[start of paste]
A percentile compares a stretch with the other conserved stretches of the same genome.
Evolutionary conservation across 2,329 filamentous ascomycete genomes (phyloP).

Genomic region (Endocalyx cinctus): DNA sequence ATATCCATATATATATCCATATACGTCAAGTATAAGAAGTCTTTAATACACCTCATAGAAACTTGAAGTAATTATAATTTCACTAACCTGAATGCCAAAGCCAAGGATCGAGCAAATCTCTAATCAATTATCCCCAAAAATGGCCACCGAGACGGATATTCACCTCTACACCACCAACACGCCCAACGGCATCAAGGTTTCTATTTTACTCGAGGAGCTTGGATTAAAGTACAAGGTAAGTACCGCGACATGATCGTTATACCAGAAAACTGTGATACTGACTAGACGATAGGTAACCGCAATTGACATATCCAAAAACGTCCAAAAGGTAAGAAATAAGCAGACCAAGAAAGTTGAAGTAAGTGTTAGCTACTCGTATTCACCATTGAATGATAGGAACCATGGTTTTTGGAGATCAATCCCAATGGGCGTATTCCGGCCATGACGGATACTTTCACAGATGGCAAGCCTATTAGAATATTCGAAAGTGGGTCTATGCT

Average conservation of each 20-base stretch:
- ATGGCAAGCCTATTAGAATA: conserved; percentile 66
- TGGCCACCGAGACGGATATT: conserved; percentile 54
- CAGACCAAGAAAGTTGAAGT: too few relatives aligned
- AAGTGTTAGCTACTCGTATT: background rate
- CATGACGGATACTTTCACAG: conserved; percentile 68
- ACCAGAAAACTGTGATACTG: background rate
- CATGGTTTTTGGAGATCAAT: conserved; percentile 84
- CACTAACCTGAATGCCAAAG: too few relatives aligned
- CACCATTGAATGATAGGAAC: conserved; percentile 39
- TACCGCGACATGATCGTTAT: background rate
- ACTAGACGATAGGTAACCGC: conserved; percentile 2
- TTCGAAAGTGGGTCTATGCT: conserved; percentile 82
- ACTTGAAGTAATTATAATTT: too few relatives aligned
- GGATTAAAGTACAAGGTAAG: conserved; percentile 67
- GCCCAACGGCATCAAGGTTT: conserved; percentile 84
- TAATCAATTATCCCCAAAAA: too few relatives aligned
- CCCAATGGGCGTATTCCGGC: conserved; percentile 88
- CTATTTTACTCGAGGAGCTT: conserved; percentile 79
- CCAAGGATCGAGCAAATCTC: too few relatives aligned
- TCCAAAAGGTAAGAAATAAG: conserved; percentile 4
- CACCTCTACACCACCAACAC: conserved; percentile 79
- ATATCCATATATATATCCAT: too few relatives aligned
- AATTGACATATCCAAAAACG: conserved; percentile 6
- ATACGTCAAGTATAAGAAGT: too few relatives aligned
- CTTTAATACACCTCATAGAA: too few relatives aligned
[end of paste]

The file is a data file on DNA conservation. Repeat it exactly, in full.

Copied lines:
A percentile compares a stretch with the other conserved stretches of the same genome.
Evolutionary conservation across 2,329 filamentous ascomycete genomes (phyloP).

Genomic region (Endocalyx cinctus): DNA sequence ATATCCATATATATATCCATATACGTCAAGTATAAGAAGTCTTTAATACACCTCATAGAAACTTGAAGTAATTATAATTTCACTAACCTGAATGCCAAAGCCAAGGATCGAGCAAATCTCTAATCAATTATCCCCAAAAATGGCCACCGAGACGGATATTCACCTCTACACCACCAACACGCCCAACGGCATCAAGGTTTCTATTTTACTCGAGGAGCTTGGATTAAAGTACAAGGTAAGTACCGCGACATGATCGTTATACCAGAAAACTGTGATACTGACTAGACGATAGGTAACCGCAATTGACATATCCAAAAACGTCCAAAAGGTAAGAAATAAGCAGACCAAGAAAGTTGAAGTAAGTGTTAGCTACTCGTATTCACCATTGAATGATAGGAACCATGGTTTTTGGAGATCAATCCCAATGGGCGTATTCCGGCCATGACGGATACTTTCACAGATGGCAAGCCTATTAGAATATTCGAAAGTGGGTCTATGCT

Average conservation of each 20-base stretch:
- ATGGCAAGCCTATTAGAATA: conserved; percentile 66
- TGGCCACCGAGACGGATATT: conserved; percentile 54
- CAGACCAAGAAAGTTGAAGT: too few relatives aligned
- AAGTGTTAGCTACTCGTATT: background rate
- CATGACGGATACTTTCACAG: conserved; percentile 68
- ACCAGAAAACTGTGATACTG: background rate
- CATGGTTTTTGGAGATCAAT: conserved; percentile 84
- CACTAACCTGAATGCCAAAG: too few relatives aligned
- CACCATTGAATGATAGGAAC: conserved; percentile 39
- TACCGCGACATGATCGTTAT: background rate
- ACTAGACGATAGGTAACCGC: conserved; percentile 2
- TTCGAAAGTGGGTCTATGCT: conserved; percentile 82
- ACTTGAAGTAATTATAATTT: too few relatives aligned
- GGATTAAAGTACAAGGTAAG: conserved; percentile 67
- GCCCAACGGCATCAAGGTTT: conserved; percentile 84
- TAATCAATTATCCCCAAAAA: too few relatives aligned
- CCCAATGGGCGTATTCCGGC: conserved; percentile 88
- CTATTTTACTCGAGGAGCTT: conserved; percentile 79
- CCAAGGATCGAGCAAATCTC: too few relatives aligned
- TCCAAAAGGTAAGAAATAAG: conserved; percentile 4
- CACCTCTACACCACCAACAC: conserved; percentile 79
- ATATCCATATATATATCCAT: too few relatives aligned
- AATTGACATATCCAAAAACG: conserved; percentile 6
- ATACGTCAAGTATAAGAAGT: too few relatives aligned
- CTTTAATACACCTCATAGAA: too few relatives aligned